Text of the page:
Uphill Both Ways: Transportation Challenges With Epilepsy
Last updated: July 2022
Not being able to drive with epilepsy
I was unable to drive until I was about 23 years old. During this time I moved from Minnetonka, Minnesota to Anchorage, Alaska. In Alaska, I had to walk everywhere. When I first moved to Alaska it was winter. However, my employer didn't care that it was winter and I didn't have a license. She only cared that I got to work on time. This is of course completely understandable. As an employee, it was my responsibility to get to work on time. This meant I had to walk 2 miles to work and 2 miles back to my house 5 days a week.
There were some real benefits to walking everywhere.
- This walk really helped me stay in shape. It's hard to walk 20 miles a week and not keep a great waistline.
- Bragging rights for my future children. I can use the saying "I walked uphill both ways" and it be true. Not to mention that in Alaska's winter it is dark and cold.
- I had lots of time to process my day. This means if I had a hard day, I could process the events and come home happy and excited for my afternoon.
- I never drank coffee. The cold was enough to wake me up. (Currently, the amount of creamer I put in my coffee is not ideal to keep the waistline I once had.)
- I saved SO MUCH MONEY! The gas prices might not have been right under $6.00 like they are now, but walking is free. I also didn't need car insurance, new tags, or to have a car payment.
Transportation options for people with epilepsy
One day I decided to get a puppy. He was my baby! He was a precious little Staffordshire Terrier named Chief. As you can imagine, he needed me home more than walking 20 miles and working 40-hour weeks allowed. Caring for Chief the way he deserved was my priority. He didn't ask to be adopted by me. It was my responsibility to give him the love and attention he deserved. For this reason, I researched other transportation options.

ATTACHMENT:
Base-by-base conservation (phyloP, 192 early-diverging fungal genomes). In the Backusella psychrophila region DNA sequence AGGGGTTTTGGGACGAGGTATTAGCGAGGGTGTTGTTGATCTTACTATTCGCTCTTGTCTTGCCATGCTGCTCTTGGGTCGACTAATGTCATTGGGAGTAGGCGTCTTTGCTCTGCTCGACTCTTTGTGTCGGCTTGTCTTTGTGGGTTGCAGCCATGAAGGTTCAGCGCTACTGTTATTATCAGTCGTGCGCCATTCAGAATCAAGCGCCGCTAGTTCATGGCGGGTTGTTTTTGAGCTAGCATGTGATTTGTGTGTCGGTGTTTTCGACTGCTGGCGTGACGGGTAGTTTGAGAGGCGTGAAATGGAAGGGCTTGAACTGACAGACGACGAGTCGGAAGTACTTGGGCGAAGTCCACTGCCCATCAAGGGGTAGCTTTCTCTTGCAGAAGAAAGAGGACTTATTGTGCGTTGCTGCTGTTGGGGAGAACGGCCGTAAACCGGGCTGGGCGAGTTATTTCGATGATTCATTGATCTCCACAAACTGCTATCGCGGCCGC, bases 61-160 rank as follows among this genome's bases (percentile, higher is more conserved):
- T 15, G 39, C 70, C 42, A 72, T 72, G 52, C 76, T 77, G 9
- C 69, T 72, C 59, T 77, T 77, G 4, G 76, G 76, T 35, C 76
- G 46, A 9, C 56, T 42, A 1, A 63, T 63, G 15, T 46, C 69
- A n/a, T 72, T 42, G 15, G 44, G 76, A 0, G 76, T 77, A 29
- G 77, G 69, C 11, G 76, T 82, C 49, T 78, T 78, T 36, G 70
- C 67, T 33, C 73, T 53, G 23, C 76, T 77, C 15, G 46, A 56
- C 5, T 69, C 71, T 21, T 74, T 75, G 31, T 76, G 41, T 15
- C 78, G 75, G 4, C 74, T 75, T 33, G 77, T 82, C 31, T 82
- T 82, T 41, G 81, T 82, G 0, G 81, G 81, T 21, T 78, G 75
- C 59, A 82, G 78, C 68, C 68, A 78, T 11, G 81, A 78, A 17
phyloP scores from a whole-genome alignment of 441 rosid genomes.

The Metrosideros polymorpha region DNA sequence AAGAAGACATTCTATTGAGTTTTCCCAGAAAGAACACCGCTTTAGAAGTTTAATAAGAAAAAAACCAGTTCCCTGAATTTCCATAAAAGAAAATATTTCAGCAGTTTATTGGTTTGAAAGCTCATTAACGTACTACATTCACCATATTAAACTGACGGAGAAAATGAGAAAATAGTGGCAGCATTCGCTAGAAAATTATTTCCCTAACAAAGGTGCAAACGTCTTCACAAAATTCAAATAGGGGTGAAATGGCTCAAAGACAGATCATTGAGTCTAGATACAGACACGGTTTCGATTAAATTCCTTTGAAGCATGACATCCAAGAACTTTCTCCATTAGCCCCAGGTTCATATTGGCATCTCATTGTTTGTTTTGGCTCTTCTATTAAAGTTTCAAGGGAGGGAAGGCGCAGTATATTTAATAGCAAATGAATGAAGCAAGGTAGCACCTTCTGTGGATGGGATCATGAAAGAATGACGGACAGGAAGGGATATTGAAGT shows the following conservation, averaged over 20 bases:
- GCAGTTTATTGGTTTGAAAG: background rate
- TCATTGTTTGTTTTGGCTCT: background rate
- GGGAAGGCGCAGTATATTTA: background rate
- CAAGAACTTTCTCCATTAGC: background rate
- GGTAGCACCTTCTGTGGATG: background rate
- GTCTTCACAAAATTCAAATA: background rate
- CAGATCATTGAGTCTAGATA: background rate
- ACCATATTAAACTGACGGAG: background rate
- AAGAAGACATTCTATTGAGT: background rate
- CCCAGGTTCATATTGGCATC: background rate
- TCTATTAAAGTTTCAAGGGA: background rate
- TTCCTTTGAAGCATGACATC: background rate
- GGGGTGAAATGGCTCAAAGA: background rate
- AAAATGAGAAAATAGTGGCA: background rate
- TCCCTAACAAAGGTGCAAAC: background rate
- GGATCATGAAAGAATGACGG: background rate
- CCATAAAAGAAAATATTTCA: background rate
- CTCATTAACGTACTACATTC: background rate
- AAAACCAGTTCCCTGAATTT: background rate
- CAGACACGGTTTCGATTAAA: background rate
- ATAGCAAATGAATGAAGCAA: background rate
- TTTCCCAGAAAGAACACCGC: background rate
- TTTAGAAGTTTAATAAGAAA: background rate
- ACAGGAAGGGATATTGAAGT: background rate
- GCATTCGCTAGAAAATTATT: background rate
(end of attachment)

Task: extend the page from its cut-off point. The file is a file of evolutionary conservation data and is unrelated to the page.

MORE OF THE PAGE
Anchorage does have public transportation; however, there are many homeless people that ride the bus in the winter. They want to stay warm and dry, and the bus offers a great solution for this. As I took advantage of public transportation, I looked into additional resources.
Anchorage has a program called People Mover. This is a smaller bus specifically for individuals with medical conditions preventing them from driving. At the time (about 10 years ago) it cost $4 a day. This was an amazing service. Unlike the bus, People Mover brought you directly to the location you wished to go.
As the bus rider, you were required to have your day scheduled at least 3 days ahead of time. The bus drivers needed to know their route. If I was going to cancel my ride, I needed to inform the company 24 hours ahead of time. Personally, I am a planner. That means setting aside a couple of hours a week devoted to planning was my idea of a great time!
Researching transportation programs in your area
I know that you are very proud of my ability to walk 20 miles a week. I am sure you are also completely touched by the fact that my love for Chief "drove" me to find a solution that better fit his needs. You might have a follow-up question to my story. How does this impact you? Fantastic question!!
Alaska has a decent size population. However, there is a pretty solid chance not everyone reading this article is from or living in Alaska. Currently, I live in Arizona. I have exciting news, I have found similar programs here!
Additionally, I did some research and have found that a variation of my local program is very popular. There is an application process. However, it seems if you get your neurologist involved, the process will be much smoother. So it may be worth asking your doctor about at your next visit.
Hopefully, this solution can help another person out there who needs faster transportation turnaround times. Always remember, you are not alone!
Since being diagnosed with epilepsy, has your memory been impacted?